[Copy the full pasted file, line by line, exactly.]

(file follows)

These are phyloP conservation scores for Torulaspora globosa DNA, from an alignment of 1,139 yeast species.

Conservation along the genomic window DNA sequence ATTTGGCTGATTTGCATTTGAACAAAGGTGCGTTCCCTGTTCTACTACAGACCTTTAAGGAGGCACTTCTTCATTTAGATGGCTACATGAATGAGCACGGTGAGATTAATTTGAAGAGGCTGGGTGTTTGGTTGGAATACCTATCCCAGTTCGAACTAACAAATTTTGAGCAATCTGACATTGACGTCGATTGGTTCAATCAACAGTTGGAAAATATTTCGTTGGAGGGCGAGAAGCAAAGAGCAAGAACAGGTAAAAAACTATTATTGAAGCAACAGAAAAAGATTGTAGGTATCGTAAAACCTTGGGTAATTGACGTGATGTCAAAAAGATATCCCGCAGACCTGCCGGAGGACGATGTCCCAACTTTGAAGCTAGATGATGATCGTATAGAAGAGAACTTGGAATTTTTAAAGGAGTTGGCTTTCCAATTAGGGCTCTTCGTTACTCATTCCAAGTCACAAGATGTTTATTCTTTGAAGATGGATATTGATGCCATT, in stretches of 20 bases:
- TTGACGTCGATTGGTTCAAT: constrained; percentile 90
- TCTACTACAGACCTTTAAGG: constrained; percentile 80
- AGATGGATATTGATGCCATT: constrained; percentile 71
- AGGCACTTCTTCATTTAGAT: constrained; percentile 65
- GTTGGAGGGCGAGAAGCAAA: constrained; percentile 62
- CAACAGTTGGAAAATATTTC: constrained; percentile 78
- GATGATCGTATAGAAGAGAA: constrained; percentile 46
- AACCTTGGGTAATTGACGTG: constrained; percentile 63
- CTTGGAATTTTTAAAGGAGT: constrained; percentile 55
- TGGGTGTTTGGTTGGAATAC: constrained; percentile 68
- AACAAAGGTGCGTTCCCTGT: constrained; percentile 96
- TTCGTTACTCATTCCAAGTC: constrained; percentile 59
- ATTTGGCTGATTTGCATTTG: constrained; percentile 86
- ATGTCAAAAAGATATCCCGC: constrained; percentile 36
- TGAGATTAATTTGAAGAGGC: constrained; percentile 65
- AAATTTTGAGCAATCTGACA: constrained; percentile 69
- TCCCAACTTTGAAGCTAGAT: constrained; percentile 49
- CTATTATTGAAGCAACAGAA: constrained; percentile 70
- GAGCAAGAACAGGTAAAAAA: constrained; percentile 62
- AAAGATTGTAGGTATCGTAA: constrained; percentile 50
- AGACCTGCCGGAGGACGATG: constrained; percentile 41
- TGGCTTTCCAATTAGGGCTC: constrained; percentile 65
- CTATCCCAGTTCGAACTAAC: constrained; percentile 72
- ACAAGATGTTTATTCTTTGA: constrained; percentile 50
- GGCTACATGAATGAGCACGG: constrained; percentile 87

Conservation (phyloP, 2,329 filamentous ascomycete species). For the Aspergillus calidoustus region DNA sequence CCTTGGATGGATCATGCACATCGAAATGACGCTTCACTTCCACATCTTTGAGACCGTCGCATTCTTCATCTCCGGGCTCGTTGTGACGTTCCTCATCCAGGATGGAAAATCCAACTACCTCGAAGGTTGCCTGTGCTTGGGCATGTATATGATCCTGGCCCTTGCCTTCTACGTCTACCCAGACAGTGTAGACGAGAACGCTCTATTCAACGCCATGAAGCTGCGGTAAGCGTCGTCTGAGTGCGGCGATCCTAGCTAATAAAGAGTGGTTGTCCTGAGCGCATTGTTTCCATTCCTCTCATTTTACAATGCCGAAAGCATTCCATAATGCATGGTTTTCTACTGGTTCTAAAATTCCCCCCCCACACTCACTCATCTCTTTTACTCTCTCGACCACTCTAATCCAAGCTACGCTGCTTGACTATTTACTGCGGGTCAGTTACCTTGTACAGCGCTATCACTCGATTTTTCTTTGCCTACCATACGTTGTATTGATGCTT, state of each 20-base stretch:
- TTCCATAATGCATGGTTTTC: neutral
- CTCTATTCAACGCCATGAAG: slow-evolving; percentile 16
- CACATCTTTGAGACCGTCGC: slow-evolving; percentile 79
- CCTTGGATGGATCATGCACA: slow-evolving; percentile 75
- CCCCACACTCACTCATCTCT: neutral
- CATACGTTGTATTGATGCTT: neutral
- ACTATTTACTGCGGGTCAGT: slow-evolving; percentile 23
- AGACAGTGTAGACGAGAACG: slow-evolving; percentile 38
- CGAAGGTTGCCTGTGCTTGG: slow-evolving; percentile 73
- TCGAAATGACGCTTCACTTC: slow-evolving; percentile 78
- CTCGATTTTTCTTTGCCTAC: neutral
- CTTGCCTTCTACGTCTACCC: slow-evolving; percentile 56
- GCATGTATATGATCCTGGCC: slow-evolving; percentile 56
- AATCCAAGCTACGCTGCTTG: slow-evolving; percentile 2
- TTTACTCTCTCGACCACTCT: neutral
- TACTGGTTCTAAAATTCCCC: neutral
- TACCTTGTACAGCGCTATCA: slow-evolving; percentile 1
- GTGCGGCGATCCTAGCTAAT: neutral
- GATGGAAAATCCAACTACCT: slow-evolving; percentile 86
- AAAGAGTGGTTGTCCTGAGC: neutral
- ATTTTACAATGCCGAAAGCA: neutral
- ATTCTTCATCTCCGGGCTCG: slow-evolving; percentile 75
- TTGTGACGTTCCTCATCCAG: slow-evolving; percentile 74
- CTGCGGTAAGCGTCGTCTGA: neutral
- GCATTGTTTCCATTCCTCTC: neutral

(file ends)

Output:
These are phyloP conservation scores for Torulaspora globosa DNA, from an alignment of 1,139 yeast species.

Conservation along the genomic window DNA sequence ATTTGGCTGATTTGCATTTGAACAAAGGTGCGTTCCCTGTTCTACTACAGACCTTTAAGGAGGCACTTCTTCATTTAGATGGCTACATGAATGAGCACGGTGAGATTAATTTGAAGAGGCTGGGTGTTTGGTTGGAATACCTATCCCAGTTCGAACTAACAAATTTTGAGCAATCTGACATTGACGTCGATTGGTTCAATCAACAGTTGGAAAATATTTCGTTGGAGGGCGAGAAGCAAAGAGCAAGAACAGGTAAAAAACTATTATTGAAGCAACAGAAAAAGATTGTAGGTATCGTAAAACCTTGGGTAATTGACGTGATGTCAAAAAGATATCCCGCAGACCTGCCGGAGGACGATGTCCCAACTTTGAAGCTAGATGATGATCGTATAGAAGAGAACTTGGAATTTTTAAAGGAGTTGGCTTTCCAATTAGGGCTCTTCGTTACTCATTCCAAGTCACAAGATGTTTATTCTTTGAAGATGGATATTGATGCCATT, in stretches of 20 bases:
- TTGACGTCGATTGGTTCAAT: constrained; percentile 90
- TCTACTACAGACCTTTAAGG: constrained; percentile 80
- AGATGGATATTGATGCCATT: constrained; percentile 71
- AGGCACTTCTTCATTTAGAT: constrained; percentile 65
- GTTGGAGGGCGAGAAGCAAA: constrained; percentile 62
- CAACAGTTGGAAAATATTTC: constrained; percentile 78
- GATGATCGTATAGAAGAGAA: constrained; percentile 46
- AACCTTGGGTAATTGACGTG: constrained; percentile 63
- CTTGGAATTTTTAAAGGAGT: constrained; percentile 55
- TGGGTGTTTGGTTGGAATAC: constrained; percentile 68
- AACAAAGGTGCGTTCCCTGT: constrained; percentile 96
- TTCGTTACTCATTCCAAGTC: constrained; percentile 59
- ATTTGGCTGATTTGCATTTG: constrained; percentile 86
- ATGTCAAAAAGATATCCCGC: constrained; percentile 36
- TGAGATTAATTTGAAGAGGC: constrained; percentile 65
- AAATTTTGAGCAATCTGACA: constrained; percentile 69
- TCCCAACTTTGAAGCTAGAT: constrained; percentile 49
- CTATTATTGAAGCAACAGAA: constrained; percentile 70
- GAGCAAGAACAGGTAAAAAA: constrained; percentile 62
- AAAGATTGTAGGTATCGTAA: constrained; percentile 50
- AGACCTGCCGGAGGACGATG: constrained; percentile 41
- TGGCTTTCCAATTAGGGCTC: constrained; percentile 65
- CTATCCCAGTTCGAACTAAC: constrained; percentile 72
- ACAAGATGTTTATTCTTTGA: constrained; percentile 50
- GGCTACATGAATGAGCACGG: constrained; percentile 87

Conservation (phyloP, 2,329 filamentous ascomycete species). For the Aspergillus calidoustus region DNA sequence CCTTGGATGGATCATGCACATCGAAATGACGCTTCACTTCCACATCTTTGAGACCGTCGCATTCTTCATCTCCGGGCTCGTTGTGACGTTCCTCATCCAGGATGGAAAATCCAACTACCTCGAAGGTTGCCTGTGCTTGGGCATGTATATGATCCTGGCCCTTGCCTTCTACGTCTACCCAGACAGTGTAGACGAGAACGCTCTATTCAACGCCATGAAGCTGCGGTAAGCGTCGTCTGAGTGCGGCGATCCTAGCTAATAAAGAGTGGTTGTCCTGAGCGCATTGTTTCCATTCCTCTCATTTTACAATGCCGAAAGCATTCCATAATGCATGGTTTTCTACTGGTTCTAAAATTCCCCCCCCACACTCACTCATCTCTTTTACTCTCTCGACCACTCTAATCCAAGCTACGCTGCTTGACTATTTACTGCGGGTCAGTTACCTTGTACAGCGCTATCACTCGATTTTTCTTTGCCTACCATACGTTGTATTGATGCTT, state of each 20-base stretch:
- TTCCATAATGCATGGTTTTC: neutral
- CTCTATTCAACGCCATGAAG: slow-evolving; percentile 16
- CACATCTTTGAGACCGTCGC: slow-evolving; percentile 79
- CCTTGGATGGATCATGCACA: slow-evolving; percentile 75
- CCCCACACTCACTCATCTCT: neutral
- CATACGTTGTATTGATGCTT: neutral
- ACTATTTACTGCGGGTCAGT: slow-evolving; percentile 23
- AGACAGTGTAGACGAGAACG: slow-evolving; percentile 38
- CGAAGGTTGCCTGTGCTTGG: slow-evolving; percentile 73
- TCGAAATGACGCTTCACTTC: slow-evolving; percentile 78
- CTCGATTTTTCTTTGCCTAC: neutral
- CTTGCCTTCTACGTCTACCC: slow-evolving; percentile 56
- GCATGTATATGATCCTGGCC: slow-evolving; percentile 56
- AATCCAAGCTACGCTGCTTG: slow-evolving; percentile 2
- TTTACTCTCTCGACCACTCT: neutral
- TACTGGTTCTAAAATTCCCC: neutral
- TACCTTGTACAGCGCTATCA: slow-evolving; percentile 1
- GTGCGGCGATCCTAGCTAAT: neutral
- GATGGAAAATCCAACTACCT: slow-evolving; percentile 86
- AAAGAGTGGTTGTCCTGAGC: neutral
- ATTTTACAATGCCGAAAGCA: neutral
- ATTCTTCATCTCCGGGCTCG: slow-evolving; percentile 75
- TTGTGACGTTCCTCATCCAG: slow-evolving; percentile 74
- CTGCGGTAAGCGTCGTCTGA: neutral
- GCATTGTTTCCATTCCTCTC: neutral